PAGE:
Updated 2:38 p.m.
Monday, Jun. 6, will be the last day for Midtown II Restaurant, which is closing its doors after 32 years of 24-hour service at the corner of 11th and Sansom streets.
Owner Gus Hionas, 67, says he was essentially forced to sell the property when business dropped nearly 40 percent after a Feb. 3 story in the Inquirer detailed health code violations at the diner.
“My customers are all from Jefferson hospital, it’s right there,” Hionas says. “They are very conscientious about these things. They don’t forget.”
The Inquirer article, about Philadelphia health inspectors’ newly-given authority to shut down restaurants if they found sanitation issues that posed a “public threat,” said that Midtown II had been issued a cease-and-desist order for “conditions that included fly larva crawling in a bucket of coleslaw, employees touching food with bare hands, and improperly refrigerated food.”
Hionas disputes the inspectors’ findings. “They said we had worms! I can tell you I have never had worms here. I’ve been in this business 44 years, I know what I’m doing,” says the native of Chios, Greece, who emigrated to the U.S. with his brother in 1971 and opened the first Midtown Restaurant at 702 Sansom in 1973. He went on to open three other Midtowns across the city, although the 11th street location is the only one he still runs (Midtown III is operated by his sister-in-law and nieces).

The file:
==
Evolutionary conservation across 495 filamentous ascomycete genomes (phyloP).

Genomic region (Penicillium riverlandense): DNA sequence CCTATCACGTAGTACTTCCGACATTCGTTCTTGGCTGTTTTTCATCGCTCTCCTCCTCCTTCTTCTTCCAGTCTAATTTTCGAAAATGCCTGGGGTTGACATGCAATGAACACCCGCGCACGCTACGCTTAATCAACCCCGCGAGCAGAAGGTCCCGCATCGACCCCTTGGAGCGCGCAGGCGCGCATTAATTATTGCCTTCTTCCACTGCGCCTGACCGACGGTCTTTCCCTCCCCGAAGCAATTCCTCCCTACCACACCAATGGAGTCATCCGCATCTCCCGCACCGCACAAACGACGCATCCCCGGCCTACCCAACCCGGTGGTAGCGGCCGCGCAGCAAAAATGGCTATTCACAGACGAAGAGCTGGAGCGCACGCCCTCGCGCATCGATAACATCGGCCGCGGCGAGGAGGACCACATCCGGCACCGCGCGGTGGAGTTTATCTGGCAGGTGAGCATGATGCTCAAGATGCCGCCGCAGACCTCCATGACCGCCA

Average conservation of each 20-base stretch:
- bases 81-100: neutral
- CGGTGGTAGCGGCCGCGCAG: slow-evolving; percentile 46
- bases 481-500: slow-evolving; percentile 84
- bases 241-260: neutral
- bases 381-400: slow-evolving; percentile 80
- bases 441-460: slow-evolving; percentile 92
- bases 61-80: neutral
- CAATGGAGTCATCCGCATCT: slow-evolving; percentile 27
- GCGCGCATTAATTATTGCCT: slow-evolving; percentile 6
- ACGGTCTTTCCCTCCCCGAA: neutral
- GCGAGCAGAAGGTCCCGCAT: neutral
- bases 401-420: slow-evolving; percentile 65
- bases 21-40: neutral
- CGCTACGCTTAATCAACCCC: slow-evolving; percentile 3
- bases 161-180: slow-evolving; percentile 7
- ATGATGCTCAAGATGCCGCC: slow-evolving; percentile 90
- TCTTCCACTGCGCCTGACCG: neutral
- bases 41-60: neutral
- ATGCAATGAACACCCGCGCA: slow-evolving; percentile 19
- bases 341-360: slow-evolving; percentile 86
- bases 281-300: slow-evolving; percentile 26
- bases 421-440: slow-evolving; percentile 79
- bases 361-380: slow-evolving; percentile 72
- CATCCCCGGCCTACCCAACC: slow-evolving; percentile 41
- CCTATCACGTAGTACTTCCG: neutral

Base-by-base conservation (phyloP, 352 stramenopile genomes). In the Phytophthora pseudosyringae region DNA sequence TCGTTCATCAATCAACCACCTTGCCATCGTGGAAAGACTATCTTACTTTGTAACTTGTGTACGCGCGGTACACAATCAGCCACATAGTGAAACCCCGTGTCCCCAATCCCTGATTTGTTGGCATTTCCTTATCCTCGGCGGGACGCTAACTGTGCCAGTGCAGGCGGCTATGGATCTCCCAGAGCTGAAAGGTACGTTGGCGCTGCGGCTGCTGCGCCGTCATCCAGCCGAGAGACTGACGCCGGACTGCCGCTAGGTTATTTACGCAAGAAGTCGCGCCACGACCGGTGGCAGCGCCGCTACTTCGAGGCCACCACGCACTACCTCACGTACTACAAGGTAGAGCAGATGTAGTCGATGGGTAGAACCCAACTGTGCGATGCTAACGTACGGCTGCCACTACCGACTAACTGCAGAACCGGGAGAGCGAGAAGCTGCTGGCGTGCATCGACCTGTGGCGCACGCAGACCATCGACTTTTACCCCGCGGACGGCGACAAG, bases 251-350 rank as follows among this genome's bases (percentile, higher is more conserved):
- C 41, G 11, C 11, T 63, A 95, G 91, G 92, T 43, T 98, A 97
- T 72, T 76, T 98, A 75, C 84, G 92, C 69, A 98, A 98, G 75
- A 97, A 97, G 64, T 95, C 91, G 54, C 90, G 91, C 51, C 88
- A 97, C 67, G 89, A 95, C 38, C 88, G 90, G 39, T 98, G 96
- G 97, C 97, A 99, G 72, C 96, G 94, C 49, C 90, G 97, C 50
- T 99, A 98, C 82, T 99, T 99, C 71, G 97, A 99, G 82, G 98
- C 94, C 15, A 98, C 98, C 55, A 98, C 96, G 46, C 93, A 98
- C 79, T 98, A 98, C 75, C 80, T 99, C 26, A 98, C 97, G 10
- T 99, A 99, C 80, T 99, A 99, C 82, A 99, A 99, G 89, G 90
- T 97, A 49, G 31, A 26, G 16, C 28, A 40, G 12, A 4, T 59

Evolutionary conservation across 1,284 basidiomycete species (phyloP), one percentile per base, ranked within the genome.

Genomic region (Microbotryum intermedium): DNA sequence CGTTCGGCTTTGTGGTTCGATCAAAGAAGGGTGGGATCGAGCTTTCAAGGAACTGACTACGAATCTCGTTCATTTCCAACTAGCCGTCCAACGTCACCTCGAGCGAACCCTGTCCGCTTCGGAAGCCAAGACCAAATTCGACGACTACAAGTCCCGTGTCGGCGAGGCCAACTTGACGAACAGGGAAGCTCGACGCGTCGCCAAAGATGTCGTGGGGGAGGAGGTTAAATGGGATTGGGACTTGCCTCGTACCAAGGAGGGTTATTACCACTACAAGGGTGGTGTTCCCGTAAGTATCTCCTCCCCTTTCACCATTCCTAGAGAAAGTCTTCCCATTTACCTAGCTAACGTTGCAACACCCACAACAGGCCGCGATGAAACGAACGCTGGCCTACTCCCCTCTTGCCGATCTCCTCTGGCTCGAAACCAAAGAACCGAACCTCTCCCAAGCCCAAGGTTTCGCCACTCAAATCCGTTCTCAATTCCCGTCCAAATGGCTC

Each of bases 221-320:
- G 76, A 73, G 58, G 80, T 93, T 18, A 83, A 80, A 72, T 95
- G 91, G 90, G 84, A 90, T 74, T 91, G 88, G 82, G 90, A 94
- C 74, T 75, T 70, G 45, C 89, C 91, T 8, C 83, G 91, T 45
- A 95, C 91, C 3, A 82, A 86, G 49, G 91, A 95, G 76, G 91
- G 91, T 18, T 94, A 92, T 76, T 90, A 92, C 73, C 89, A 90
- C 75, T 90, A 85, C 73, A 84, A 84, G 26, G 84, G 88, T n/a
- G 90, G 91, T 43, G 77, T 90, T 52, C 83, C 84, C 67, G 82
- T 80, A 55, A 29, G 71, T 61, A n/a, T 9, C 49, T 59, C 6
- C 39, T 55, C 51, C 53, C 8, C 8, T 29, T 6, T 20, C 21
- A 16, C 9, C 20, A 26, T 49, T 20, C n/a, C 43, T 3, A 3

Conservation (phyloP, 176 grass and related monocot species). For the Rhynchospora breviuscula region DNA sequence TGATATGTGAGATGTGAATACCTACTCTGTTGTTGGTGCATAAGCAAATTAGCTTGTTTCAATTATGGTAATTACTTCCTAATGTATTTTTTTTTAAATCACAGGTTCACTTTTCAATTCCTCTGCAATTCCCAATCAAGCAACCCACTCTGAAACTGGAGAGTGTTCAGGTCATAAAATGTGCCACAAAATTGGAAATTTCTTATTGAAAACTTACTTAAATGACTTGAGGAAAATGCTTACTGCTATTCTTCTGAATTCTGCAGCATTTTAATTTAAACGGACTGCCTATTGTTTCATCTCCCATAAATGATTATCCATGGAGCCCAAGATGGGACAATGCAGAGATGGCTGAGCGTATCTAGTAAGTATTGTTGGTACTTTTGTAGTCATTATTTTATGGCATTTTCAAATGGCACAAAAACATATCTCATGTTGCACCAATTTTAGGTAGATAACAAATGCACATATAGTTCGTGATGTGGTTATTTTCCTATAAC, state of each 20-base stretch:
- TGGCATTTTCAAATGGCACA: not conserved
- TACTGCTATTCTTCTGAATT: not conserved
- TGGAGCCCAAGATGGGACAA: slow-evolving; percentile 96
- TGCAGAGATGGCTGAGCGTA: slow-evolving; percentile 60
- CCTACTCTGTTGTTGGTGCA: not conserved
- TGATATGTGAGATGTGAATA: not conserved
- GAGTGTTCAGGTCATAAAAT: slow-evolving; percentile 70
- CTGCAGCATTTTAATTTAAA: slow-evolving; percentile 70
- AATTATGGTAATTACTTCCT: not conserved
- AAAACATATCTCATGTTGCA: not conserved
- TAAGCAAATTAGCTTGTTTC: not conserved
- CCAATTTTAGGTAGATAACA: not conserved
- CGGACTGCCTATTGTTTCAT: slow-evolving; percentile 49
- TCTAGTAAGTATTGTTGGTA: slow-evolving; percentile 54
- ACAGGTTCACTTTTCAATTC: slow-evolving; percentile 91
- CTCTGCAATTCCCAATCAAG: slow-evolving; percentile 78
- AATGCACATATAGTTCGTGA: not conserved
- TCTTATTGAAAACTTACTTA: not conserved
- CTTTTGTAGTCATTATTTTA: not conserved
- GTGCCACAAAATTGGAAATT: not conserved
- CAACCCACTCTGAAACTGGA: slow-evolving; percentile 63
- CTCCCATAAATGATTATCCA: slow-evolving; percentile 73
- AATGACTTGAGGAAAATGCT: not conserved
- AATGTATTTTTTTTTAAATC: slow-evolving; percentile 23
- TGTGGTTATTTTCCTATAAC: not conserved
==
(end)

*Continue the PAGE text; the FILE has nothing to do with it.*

Hionas believes he was unfairly targeted by health inspectors because developers of nearby parking lots wanted to buy his property, but he had previously refused to sell.
“The health inspectors, they used to come and never have any problems. Then all of a sudden they started showing up here all the time,” he says. “One time they’ll tell me to put some equipment in a certain spot, then the next time they tell me that’s the wrong spot and I’m in violation.” He’s been proactive about cleanliness issues, he says, noting that in 2000 he spent $800,000 to put steel in all the diner’s walls to keep out the rodents that run rampant in city sewers. Update: A search of the Inquirer’s “Clean Plates” health inspections database, which goes back to 2009, shows 14 reports with violations for Midtown II filed over the past seven years.
“Philadelphia is not going to have any more homemade soups or meals anymore, the way they are running things. They are just killing the mom-and-pop businesses.”
Because of a recent real estate deal gone bad in Vineland, N.J., in which he says he lost close to $8 million, Hionas had to file for Chapter 11 bankruptcy. He had been operating Midtown II and using its revenue to pay back liens against it, but when business took a dive after the Inquirer article, he decided the struggle was no longer worth it. Hionas is not even sure of the name of the buyer — “one of those guys who buys notes on bankruptcy loans at auction” — but does believe $2.3 million was the price paid.
According to Hionas, he has already found jobs for the majority of the 32 full-time and 15 part-time Midtown II employees, some of whom have worked at the restaurant for more than 25 years.
Hionas also owns the Meadows Diner in Blackwood, N.J., but plans to hand over operation of that business to his three children, and look for a small pizzeria to run, “so I stay out of their hair — just as something for me to do.”
He will not be looking at locations in Philadelphia, however.
“I’ve served this city for decades. I was here 24 hours a day when this area was a ghost town,” he says. “And this is how they repay me?”